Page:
Intellectual Property Enterprise Court has ruled that linking a brand product on Amazon to the same product of a competitor equates to trade mark infringement and passing off.
The case of Jadebay and others v Clarke –Coles Ltd (t/a Feel Good UK) 2017 revolved around the fact that Jadebay Limited (Jadebay) is the proprietor of a stylised device trade mark, registered for use in class 20 to include ‘flagpoles plastic storage box garden furniture’.
Jadebay granted a licence that allowed the licensees to sell the Jadebay flagpoles on Amazon. The issue arose because on Amazon multiple sellers are able to sell the same product. Sellers can find the item they wish to sell, and Amazon will then select a default seller. The default seller is usually the seller that is selling the product for the cheapest price.
The defendant used Jadebay’s licensees Amazon listing and the listing included ‘by Design Elements’ but the defendant sold its own branded flag poles. Because the defendant listed its products under Jadebay’s licensees listing and it was the cheapest product the defendant became the default seller of on Amazon.
Naturally, Jadebay was not happy about this. Jadebay’s case provided that the licensees listing should only be used to sell identical products, or Jadebay branded products and therefore, the defendant’s products should have been sold with a new Amazon listing. Jadebay took the defendant to the Intellectual Property Enterprise Court and claimed that the defendant was infringing its trade mark and that the defendant was passing its products off as that of Jadebay’s.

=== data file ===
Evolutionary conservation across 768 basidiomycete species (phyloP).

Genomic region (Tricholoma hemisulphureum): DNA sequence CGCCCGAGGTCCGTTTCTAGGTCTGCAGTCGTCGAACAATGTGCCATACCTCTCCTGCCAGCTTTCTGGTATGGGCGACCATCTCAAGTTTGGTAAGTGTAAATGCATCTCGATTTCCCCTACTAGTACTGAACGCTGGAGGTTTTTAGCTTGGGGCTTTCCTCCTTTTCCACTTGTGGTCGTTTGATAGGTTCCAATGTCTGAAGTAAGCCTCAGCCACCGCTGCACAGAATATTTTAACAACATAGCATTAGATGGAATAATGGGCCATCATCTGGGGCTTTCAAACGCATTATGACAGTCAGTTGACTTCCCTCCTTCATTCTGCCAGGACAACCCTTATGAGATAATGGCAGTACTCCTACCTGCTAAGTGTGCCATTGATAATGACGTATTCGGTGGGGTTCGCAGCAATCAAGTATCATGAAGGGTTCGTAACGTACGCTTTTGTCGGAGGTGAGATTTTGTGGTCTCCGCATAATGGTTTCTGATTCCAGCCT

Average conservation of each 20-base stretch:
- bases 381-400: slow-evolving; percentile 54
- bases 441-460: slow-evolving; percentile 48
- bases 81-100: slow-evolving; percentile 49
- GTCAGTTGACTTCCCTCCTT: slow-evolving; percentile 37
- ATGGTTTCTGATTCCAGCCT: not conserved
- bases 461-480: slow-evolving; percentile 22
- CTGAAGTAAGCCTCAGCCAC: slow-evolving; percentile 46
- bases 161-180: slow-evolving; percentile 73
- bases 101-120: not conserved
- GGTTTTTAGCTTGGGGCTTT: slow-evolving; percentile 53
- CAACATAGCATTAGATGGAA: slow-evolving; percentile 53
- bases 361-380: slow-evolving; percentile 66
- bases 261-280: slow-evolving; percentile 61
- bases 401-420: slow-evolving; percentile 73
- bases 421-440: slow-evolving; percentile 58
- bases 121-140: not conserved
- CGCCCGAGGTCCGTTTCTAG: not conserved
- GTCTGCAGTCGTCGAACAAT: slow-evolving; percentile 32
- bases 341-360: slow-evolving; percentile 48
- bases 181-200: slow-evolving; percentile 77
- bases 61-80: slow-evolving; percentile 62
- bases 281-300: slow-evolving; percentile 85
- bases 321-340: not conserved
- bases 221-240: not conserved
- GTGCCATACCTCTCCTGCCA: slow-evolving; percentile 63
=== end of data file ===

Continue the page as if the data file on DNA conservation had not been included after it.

The Judge held that the Defendant was in breach of section 10(2) of the Trade Mark Act 1994 and therefore its actions amounted to trade mark infringement. This was because the defendant had used a sign that was aurally and conceptually similar to Jadebay’s trade mark to sell its own products. This meant that there was a likelihood of confusion for the average consumers.
The Judge held further that the defendant had been passing its goods off as those of Jadebay’s. Goodwill and reputation were found to be easily identified by a number of positive feedbacks on Jadebay’s Amazon listing. Misrepresentation was easily established as the defendant’s listing included ‘by Design Elements’ and the pictures in the listing showed Jadebay’s products rather than the defendant’s product.
Jadebay was awarded damages that were calculated by way of the sales that had gone to the defendant that would have otherwise gone to Jadebay. Jadebay was also granted an injunction to stop further infringement and passing off.
So there we go, be careful when linking a brand product on Amazon to the same product of a competitor as this would now equate to trade mark infringement and passing off.